The protein levels in DRG result from the large intracellular pool of Navs and the small Nav fraction at the plasma membrane (36). As a consequence, modifications of Nav expression that would be restricted to the plasma membrane may be below the sensitivity limits of the assay, thus accounting for the lack of observed modification of Nav expression in DRG. Interestingly, both SNI and SNS-Nedd4L–/– mice showed an accumulation of Nav1.7 along the sciatic nerve, suggesting NEDD4-2 involvement in channel axonal trafficking. The generation of SNS-Nedd4L–/– mice enabled us to investigate the functional contribution of NEDD4-2 in pain pathways. These mice exhibit an abnormal pain phenotype with increased noxious heat sensitivity, as revealed in both the hot-plate and plantar tests under basal conditions. Interestingly, the increase in thermal hypersensitivity seen with the plantar test in the SNS-Nedd4L–/– mice reached similar levels to those seen after SNI in the injured paws of control littermates. This finding suggests that genetic disruption of NEDD4-2 leads to thermal pain hypersensitivity similar to that observed when NEDD4-2 is pathologically decreased after SNI. Because SNS-Nedd4L–/– mice did not develop mechanical allodynia under basal conditions, the decrease in NEDD4-2 is probably not sufficient to render these mice mechanically hypersensitive. Neither thermal nor mechanical hypersensitivity was enhanced in SNS-Nedd4L–/– mice after SNI, suggesting that a maximum effect of SNI-induced hypersensitivity was reached. This is consistent with the fact that NEDD4-2 cannot be further decreased, or only to a minor extent, in the DRG of SNS-Nedd4L–/– mice. Finally, the responses in the early second phase of the formalin test were increased, and the kinetics were accelerated in SNS-Nedd4L–/– mice when compared with their controls. This result suggests that the peripheral deletion of NEDD4-2 enhances noxious/nocive inputs in the dorsal horn and that it may be sufficient to impact the global mechanisms of central sensitization (37).
The pain behavior of the SNS-Cre mouse line does not differ from that of wild-type littermates (38), suggesting that the observed hypersensitive phenotype is due to the deletion of NEDD4-2 and not to the expression of Cre recombinase in Nav1.8-positive nociceptors. The possibility that these differences may also involve non-nociceptive neurons that are potentially subject to Cre recombination cannot be ruled out, as Nav1.8 expression was recently shown to extend to larger DRG neurons (39).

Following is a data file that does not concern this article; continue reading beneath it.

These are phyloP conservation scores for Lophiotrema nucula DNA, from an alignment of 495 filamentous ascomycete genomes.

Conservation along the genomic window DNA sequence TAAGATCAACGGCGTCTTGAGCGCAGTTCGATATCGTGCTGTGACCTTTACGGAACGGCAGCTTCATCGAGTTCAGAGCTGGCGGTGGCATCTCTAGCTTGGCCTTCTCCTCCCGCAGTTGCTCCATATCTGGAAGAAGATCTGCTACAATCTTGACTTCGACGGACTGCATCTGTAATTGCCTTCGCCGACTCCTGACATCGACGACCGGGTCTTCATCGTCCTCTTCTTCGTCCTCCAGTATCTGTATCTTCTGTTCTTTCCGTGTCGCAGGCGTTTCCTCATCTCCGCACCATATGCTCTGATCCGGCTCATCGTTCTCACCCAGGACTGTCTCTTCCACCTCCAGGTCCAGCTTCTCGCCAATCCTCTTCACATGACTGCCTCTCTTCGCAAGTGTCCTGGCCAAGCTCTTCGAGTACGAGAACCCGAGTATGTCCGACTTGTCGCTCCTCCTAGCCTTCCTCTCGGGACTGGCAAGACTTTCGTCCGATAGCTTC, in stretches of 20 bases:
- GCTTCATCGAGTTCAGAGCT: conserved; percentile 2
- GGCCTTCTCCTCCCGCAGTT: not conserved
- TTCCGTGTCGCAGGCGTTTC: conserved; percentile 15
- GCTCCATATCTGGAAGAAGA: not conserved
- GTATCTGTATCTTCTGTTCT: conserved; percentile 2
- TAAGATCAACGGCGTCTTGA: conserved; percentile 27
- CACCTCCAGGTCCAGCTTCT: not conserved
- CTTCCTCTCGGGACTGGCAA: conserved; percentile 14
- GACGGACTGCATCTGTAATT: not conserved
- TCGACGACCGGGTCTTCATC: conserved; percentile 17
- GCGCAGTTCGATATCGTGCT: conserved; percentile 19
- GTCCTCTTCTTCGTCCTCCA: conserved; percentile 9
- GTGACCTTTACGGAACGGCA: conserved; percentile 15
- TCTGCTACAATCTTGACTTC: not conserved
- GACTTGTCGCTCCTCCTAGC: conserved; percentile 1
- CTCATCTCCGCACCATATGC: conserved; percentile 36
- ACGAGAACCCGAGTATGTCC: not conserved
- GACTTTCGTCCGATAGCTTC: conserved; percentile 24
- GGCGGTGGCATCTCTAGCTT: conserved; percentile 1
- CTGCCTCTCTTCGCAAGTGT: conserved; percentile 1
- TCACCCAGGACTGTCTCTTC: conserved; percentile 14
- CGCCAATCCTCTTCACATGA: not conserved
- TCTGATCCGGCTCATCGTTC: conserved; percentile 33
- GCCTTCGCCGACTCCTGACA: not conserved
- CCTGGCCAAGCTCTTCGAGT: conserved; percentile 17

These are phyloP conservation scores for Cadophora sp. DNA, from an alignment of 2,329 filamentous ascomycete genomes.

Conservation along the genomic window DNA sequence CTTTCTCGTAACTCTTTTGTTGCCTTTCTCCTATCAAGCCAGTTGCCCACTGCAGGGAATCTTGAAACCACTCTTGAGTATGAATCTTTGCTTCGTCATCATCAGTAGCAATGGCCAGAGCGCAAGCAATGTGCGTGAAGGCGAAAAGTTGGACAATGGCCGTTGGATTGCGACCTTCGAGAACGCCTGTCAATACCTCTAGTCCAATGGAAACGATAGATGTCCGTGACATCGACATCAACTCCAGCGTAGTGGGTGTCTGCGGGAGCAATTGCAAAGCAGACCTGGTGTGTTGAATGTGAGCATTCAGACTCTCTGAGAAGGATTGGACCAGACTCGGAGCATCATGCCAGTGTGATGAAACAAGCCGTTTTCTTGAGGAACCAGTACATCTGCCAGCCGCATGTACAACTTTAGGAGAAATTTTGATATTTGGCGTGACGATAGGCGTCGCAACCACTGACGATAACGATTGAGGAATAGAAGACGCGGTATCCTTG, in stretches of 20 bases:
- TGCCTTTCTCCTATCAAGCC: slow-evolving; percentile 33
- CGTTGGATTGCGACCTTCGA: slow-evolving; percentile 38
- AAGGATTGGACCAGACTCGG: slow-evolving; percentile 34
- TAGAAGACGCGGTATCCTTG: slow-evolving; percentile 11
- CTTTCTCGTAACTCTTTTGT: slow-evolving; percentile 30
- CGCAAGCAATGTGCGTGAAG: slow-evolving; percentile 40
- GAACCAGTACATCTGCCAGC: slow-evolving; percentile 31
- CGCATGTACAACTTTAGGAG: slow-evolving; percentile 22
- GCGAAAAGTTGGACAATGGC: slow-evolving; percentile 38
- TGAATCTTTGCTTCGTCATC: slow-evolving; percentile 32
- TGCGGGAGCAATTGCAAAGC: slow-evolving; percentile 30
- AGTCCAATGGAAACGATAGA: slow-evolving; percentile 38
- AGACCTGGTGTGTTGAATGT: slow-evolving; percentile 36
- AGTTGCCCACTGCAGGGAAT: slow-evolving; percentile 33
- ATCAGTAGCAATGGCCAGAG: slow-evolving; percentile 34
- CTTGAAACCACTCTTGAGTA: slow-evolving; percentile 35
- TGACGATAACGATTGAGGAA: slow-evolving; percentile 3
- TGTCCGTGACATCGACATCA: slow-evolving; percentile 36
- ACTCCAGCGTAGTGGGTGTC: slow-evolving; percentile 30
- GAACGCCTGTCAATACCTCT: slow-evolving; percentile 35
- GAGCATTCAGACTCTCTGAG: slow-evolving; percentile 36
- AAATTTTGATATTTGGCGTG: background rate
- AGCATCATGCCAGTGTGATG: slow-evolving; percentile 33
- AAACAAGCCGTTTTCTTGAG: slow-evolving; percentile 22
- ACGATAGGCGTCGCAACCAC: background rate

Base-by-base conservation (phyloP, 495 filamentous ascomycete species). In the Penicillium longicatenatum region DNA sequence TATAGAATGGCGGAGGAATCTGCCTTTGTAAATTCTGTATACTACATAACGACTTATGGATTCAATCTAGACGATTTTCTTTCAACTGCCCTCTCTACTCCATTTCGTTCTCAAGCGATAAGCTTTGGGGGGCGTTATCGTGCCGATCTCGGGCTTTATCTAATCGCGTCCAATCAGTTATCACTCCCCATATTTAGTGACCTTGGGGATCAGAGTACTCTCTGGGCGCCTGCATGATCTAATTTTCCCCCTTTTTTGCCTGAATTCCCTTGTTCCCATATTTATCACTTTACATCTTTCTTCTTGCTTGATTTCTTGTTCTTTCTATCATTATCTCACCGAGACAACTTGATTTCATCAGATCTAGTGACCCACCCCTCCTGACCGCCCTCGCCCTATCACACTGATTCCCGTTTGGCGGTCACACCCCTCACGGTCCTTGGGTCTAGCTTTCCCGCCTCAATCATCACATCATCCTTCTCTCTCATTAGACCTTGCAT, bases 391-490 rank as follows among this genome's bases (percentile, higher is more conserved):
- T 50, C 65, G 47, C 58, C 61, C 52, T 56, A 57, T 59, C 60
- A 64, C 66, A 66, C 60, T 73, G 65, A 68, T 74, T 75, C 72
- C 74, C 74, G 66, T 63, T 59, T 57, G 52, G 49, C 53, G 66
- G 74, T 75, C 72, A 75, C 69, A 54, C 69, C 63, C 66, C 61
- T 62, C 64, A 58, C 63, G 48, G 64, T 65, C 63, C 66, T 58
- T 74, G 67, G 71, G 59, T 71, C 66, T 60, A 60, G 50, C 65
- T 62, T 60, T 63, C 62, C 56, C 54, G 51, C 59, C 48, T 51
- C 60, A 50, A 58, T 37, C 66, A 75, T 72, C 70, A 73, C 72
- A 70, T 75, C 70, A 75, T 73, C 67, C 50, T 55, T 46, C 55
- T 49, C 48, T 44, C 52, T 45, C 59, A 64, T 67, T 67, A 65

Major modifications of Nav1.8 and Nav1.7 density and distribution were observed in this study. Despite their well-established roles in nociception, the mechanisms by which Nav1.7 and Nav1.8 isoforms specifically contribute to neuropathic pain are still under debate. On the one hand, knocking down Nav1.8 prevents neuropathic pain in mice (40), Nav1.7 accumulates in human painful dental pulp (15), and gain-of-function mutations of Nav1.7 and Nav1.8 are linked to exaggerated pain in humans (12, 13). A recent simulation study suggested that Nav1.7 and Nav1.8 may act synergistically to increase the amplitude of subthreshold oscillations and increase the frequency of repetitive firing in the periphery (41). Increasing their expression in slow neurons might promote hyperexcitability. However, in sensory neuron–specific knockouts of Nav1.7, Nav1.8 or double-knockout mice, neuropathic pain–like behavior still develops after nerve injury (18–20). It must be noted that compensatory effects in the expression of the different Nav isoforms in genetically modified animals during development cannot be excluded. The accumulation of Nav1.7 and Nav1.8 observed along the sciatic nerve after SNI has already been reported for Nav1.8 in an experimental neuropathic pain model and was reported to contribute to neuropathic pain (14).
In the present study, counteracting the SNI-mediated decrease in NEDD4-2 using gene transfer further supports the functional importance of this ubiquitin ligase in traumatic nerve injury–induced neuropathic pain. Gene transfer has already been successfully used in mice to alleviate pain (42), and clinical trials with vectors engineered to express the preproenkephalin gene for treating cancer pain are underway (43, 44). In this study, rAAV-mediated overexpression of NEDD4-2 led to a decrease in Nav1.7 and Nav1.8 current densities in fast DRG neurons, which was concomitant with the prevention of the full development of mechanical allodynia. It may be that rAAV overexpression of NEDD4-2 after nerve injury prevents an excess of abnormal peripheral input and reduces activity-dependent central sensitization. It is unlikely that the effects on mechanical allodynia are due to peripheral changes in the activation threshold of low-threshold mechanical afferent fibers, since basal mechanical sensitivity was minimally or not at all affected by rAAV-NEDD4-2 (nor was it after NEDD4-2 knockout). The unexpected mechanical hypoalgesic effect of rAAV2/6-NEDD4-2 might be due to the ability of ubiquitin ligase to regulate other ion channels, such as voltage-gated potassium or chloride channels (45), which could inversely affect cellular excitability depending on the targeted neuronal subpopulation. Despite its effect on the INa of fast DRG neurons, other effects of the viral vector rAAV2/6 on cells or fibers in the peripheral nerve cannot be ruled out.